A plane carrying 18 people crashed in northern Bolivia, near the border with Brazil on Sunday.
The crash occurred around 4 p.m. local time, in the town of Riberalta. At least eight of the people on board have died, according to BBC News.
Witnesses to the crash stated that the plane was landing during moderate to heavy rainfall.
Data obtained by AccuWeather.com meteorologists show that the crash occurred during rainfall with overcast skies and visibility under 2 miles.
The above map shows the location of the plane crash in northern Bolivia, courtesy of Google Maps.
A cold front was moving through the region at the time of the accident producing the rainfall.
This cold front is associated with with the storm system that brought heavy rainfall to Argentina and Uruguay late last week.
Nelson Kinn, a spokesman for Aerocon stated, "As they were landing, on touchdown, the plane had some kind of problem that led to a fire."
President Evo Morales has ordered a thorough investigation into the cause of the crash.
As the Northeast further dries out amid another rain-free weekend, residents may be wondering if this is a sign of things to come for July.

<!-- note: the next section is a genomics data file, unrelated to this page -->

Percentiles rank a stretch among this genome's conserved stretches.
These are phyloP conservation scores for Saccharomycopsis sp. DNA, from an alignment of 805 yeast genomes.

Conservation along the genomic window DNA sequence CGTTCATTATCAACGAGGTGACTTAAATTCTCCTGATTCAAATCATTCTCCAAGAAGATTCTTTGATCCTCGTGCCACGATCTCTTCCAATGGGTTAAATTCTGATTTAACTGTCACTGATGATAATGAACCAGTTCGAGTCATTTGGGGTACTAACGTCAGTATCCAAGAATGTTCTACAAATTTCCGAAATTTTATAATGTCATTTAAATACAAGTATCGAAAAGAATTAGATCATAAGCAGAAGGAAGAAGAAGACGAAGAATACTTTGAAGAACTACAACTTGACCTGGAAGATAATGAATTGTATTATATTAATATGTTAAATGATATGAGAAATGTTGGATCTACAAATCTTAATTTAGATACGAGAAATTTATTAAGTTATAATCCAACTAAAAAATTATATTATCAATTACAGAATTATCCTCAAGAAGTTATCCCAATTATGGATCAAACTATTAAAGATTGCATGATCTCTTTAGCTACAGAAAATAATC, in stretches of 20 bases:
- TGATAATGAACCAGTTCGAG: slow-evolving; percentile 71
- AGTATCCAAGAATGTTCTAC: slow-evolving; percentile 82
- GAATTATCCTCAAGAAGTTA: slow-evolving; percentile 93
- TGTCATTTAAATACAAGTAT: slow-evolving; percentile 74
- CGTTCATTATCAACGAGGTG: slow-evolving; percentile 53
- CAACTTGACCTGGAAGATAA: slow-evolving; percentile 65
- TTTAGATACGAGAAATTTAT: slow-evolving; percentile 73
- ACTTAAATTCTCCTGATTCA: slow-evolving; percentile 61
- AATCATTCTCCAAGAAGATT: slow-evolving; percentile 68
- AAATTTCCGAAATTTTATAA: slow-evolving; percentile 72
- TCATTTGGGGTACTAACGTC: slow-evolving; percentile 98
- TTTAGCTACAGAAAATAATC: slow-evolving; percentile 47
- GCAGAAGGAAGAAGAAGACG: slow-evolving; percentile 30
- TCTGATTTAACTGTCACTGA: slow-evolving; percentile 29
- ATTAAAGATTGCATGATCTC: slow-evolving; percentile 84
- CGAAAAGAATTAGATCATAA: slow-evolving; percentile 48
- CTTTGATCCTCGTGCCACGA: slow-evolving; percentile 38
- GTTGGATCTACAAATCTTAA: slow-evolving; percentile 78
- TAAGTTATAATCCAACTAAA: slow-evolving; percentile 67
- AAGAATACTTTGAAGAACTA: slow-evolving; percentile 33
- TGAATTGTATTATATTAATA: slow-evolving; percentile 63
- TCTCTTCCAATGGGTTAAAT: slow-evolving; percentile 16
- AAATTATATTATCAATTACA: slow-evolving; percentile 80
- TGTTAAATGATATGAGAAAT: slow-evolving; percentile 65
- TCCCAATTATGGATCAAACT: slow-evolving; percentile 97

The risk of thunderstorms and severe weather will return to the north-central United States this weekend, including some areas that were hit by violent storms on Wednesday.
Showers threaten to cause delays on a nearly daily basis next week at the 2016 Wimbledon Championships.
At least 23 people have died in West Virginia as a result of extreme flooding that inundated portions of the state on Thursday.
Another round of sizzling heat threatens to aggravate the ongoing wildfire situation across the southwestern United States through early week.
Air conditioning costs U.S. homeowners nearly $11 billion in energy expenses annually, according to the U.S. Department of Energy.
Lancaster, PA (2000)
5.67" of rain in 4 hours.
"A general fast on ye account of ye drought." Very dry spring; villages caught on fire.
Portland, OR (1925)
101 degrees -- earliest over 100 in city's history.